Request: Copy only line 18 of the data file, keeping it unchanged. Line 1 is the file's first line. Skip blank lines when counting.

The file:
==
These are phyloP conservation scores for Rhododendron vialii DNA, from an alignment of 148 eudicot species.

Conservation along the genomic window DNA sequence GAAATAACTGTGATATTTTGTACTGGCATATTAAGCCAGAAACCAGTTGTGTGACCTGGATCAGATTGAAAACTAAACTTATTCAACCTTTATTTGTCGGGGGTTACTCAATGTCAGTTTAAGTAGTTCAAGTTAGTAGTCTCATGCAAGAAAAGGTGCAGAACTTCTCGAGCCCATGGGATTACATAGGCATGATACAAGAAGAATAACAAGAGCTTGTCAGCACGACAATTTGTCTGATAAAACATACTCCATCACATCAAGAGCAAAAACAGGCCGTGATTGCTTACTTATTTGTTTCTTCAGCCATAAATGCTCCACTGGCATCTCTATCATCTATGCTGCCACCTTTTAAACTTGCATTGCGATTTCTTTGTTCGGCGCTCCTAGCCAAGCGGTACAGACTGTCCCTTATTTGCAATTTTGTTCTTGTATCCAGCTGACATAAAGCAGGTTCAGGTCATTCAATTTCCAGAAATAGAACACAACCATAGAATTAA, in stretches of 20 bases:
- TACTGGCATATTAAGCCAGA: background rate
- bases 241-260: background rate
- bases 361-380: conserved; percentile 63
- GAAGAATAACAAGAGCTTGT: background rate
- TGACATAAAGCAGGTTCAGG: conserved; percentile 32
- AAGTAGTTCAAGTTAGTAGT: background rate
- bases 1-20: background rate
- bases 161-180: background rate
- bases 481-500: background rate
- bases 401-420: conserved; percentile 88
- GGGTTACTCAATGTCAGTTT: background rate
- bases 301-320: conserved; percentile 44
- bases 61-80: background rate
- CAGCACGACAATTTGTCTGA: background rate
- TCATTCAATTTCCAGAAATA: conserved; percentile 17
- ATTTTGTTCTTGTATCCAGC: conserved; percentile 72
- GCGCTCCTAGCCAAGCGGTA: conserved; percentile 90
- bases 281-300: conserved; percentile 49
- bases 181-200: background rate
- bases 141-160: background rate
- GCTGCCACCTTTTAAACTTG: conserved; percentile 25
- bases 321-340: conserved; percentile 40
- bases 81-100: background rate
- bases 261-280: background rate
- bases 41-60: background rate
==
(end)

- ATTTTGTTCTTGTATCCAGC: conserved; percentile 72